Saturday, April 05, 2014

Powered By Lithium: China Considers More Electric-Car Incentives TSLA ILC.v TNR.v KNDI BYDDY


  We can see more concrete steps implemented in China towards cleaner economy and electrification of transportation. New Energy Cars is one of the strategic industries and Chinese government provides full support to the domestic companies in order to secure strategic commodities like Lithium and technology for this transformation.

Strategic Partner, Ganfeng Lithium, Receives Approval to Purchase Interest in International Lithium's Mariana Brine Project, Argentina ILC.v TNR.v

International Lithium: Ganfeng Lithium Is Halted Pending Major Acquisition ILC.v TNR.v LIT TSLA KNDI

"We are following International Lithium here with its strategic partner from China Ganfeng Lithium. Elon Musk with his Tesla Gigafactory has brought a lot of attention to the Lithium strategic commodity story and Asian companies are coming into the spotlight as well now. LG Chem is talking about building major Lithium battery plant in China and Lithium Materials Industry is getting the green light from the Chinese government in its efforts to curb the horrible pollution.
"Kirill Klip, president of International Lithium (TSXV:ILC), views the announcement of Tesla’s Gigafactory as a “groundbreaking development.”
Tesla “brought attention to what Elon Musk has accomplished,” Klip told Lithium Investing News. “He showed to everyone that electric cars are not toys anymore — they are for real.”

International Lithium's Strategic Partner, Ganfeng Lithium, Takes Large Stake in Mariana and a $10 million Option on the Blackstairs Projects ILC.v TNR.v LIT

  "Mar 19, 2014 (ACCESSWIRE via COMTEX) -- Vancouver, B.C. / ACCESSWIRE / March - 2014 / International Lithium Corp. (the "Company" or "ILC") announces several major transactions with strategic partner GFL International Co., Ltd. ("Ganfeng Lithium" or "GFL")." 


China Considers More Electric-Car Incentives: Official

China may exempt electric-car buyers from paying purchase taxes as part of expanded state measures to bolster sales of such vehicles after past incentives failed to spur demand, Vice Premier Ma Kai said.
The government may cut or waive the 10 percent auto-purchase tax for new-energy vehicles -- China’s term for electric cars, plug-in hybrids and fuel-cell vehicles -- and slow down the reduction of government subsidies beyond 2015, according to comments from Vice Premier Ma Kai posted on the website. Ma also urged local governments to help companies develop electric-car rental services.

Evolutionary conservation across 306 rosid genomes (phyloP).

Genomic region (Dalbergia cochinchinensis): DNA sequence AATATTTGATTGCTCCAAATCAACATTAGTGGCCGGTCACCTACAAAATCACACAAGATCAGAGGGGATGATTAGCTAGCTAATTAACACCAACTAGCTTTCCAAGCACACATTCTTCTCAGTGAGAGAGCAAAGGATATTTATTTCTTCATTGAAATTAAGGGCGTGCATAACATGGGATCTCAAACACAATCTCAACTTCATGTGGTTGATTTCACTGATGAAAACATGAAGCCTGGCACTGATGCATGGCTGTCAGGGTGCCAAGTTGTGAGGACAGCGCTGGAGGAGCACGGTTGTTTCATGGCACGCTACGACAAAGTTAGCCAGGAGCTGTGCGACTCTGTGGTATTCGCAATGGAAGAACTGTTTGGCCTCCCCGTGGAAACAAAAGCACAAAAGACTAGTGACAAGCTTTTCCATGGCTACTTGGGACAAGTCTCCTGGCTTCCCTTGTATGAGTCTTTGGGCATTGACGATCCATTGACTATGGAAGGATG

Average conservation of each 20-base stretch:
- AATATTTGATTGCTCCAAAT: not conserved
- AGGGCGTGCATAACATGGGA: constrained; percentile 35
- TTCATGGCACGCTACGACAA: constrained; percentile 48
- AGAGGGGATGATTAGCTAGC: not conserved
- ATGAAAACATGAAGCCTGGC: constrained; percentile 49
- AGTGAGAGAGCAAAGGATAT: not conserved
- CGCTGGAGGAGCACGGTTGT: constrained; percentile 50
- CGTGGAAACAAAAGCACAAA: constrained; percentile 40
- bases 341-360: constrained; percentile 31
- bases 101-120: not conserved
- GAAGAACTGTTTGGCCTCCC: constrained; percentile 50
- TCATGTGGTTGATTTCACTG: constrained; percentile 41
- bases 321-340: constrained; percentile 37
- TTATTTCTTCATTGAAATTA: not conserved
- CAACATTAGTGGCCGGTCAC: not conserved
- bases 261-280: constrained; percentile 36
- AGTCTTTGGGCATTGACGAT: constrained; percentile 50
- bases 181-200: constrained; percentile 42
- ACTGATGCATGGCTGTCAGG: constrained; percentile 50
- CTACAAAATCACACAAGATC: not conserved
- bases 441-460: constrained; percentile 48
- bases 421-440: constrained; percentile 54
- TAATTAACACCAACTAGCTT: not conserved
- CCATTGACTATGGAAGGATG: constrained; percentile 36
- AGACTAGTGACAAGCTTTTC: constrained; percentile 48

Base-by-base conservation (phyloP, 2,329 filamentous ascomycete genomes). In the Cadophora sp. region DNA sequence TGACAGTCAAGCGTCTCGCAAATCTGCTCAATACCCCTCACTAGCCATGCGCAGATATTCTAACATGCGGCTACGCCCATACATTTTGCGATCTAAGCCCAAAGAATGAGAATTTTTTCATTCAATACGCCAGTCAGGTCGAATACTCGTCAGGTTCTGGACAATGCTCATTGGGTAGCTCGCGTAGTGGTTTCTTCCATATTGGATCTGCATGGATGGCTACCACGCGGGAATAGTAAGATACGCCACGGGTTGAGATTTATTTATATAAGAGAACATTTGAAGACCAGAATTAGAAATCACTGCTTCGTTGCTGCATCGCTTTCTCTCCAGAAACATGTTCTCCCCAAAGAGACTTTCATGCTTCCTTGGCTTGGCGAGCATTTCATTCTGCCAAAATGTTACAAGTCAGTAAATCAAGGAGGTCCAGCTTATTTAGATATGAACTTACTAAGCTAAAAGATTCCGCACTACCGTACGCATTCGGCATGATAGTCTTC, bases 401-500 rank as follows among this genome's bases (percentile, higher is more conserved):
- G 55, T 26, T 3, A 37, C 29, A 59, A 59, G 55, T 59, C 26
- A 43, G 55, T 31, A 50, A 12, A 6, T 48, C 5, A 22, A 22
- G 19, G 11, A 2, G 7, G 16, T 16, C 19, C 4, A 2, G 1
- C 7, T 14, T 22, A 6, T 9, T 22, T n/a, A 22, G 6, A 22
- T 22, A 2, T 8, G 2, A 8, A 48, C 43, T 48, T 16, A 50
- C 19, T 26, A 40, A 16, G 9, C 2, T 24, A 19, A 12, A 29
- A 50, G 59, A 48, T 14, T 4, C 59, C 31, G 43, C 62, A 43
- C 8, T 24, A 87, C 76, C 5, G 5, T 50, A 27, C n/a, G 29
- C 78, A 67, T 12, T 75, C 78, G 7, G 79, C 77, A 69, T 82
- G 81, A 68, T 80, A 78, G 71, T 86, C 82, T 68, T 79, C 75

Shares of BYD Co. (1211), China’s biggest maker of electric cars, rose in Hong Kong trading amid mounting signs the government is stepping up efforts to fight the thickening pollution that’s choking its people. Last month, Premier Li Keqiangdeclared war on smog and Hangzhou became the sixth Chinese city to impose restrictions on cars.
“New-energy vehicles are important for China’s energy dependency, so the government will devote more resources into promoting them,” said Harry Chen, a Shenzhen-based analyst with Guotai Junan Securities Co. “Reducing or exempting the purchase tax will certainly give buyers more reason to buy such cars as it’s quite a lot of money.”
Photographer: Jerome Favre/Bloomberg
New-energy vehicle sales in China are lagging behind the central government’s target to...Read More

BYD, Kandi

BYD, maker of the all-electric E6 car and K9 bus, rose 1.7 percent to HK$49.30 in Hong Kong trading, outperforming the benchmark Hang Seng Index.
Kandi Technologies Group (KNDI) Inc., which offers electric-vehicle rental services with Geely Automobile (175)Holdings Ltd. in Hangzhou, rose 4.9 percent today in New York. The shares have risen 41 percent in Nasdaq trading this year after nearly tripling in 2013.
Five years after China began promoting new-energy vehicles, fewer than 70,000 are on its roads, lagging behind the central government’s target of reaching 500,000 by 2015. Ma blamed the wavering commitment of local authorities and slow pace of building charging stations, according to the statement. The development of such vehicles carries grave importance for helping ease China’s energy dependency, combating air pollution and nurturing the local auto industry, he said.
Other measures under study include using proceeds from emissions surcharges toward financing electric vehicles, and continuing to pay public-transportation companies fuel subsidies even after they switch to hybrid buses, Ma said.
His comments elaborate on past comments made by the government. In February, China said it would extend more subsidies for electric vehicles than previously announced.
Subsidies for 2014 will be cut by 5 percent, instead of the previously planned 10 percent, and decreased by 10 percent in 2015, instead of 20 percent, according to the latest government announcement in February. Funding will continue beyond Dec. 31, 2015, with details to be announced, according to the statement."

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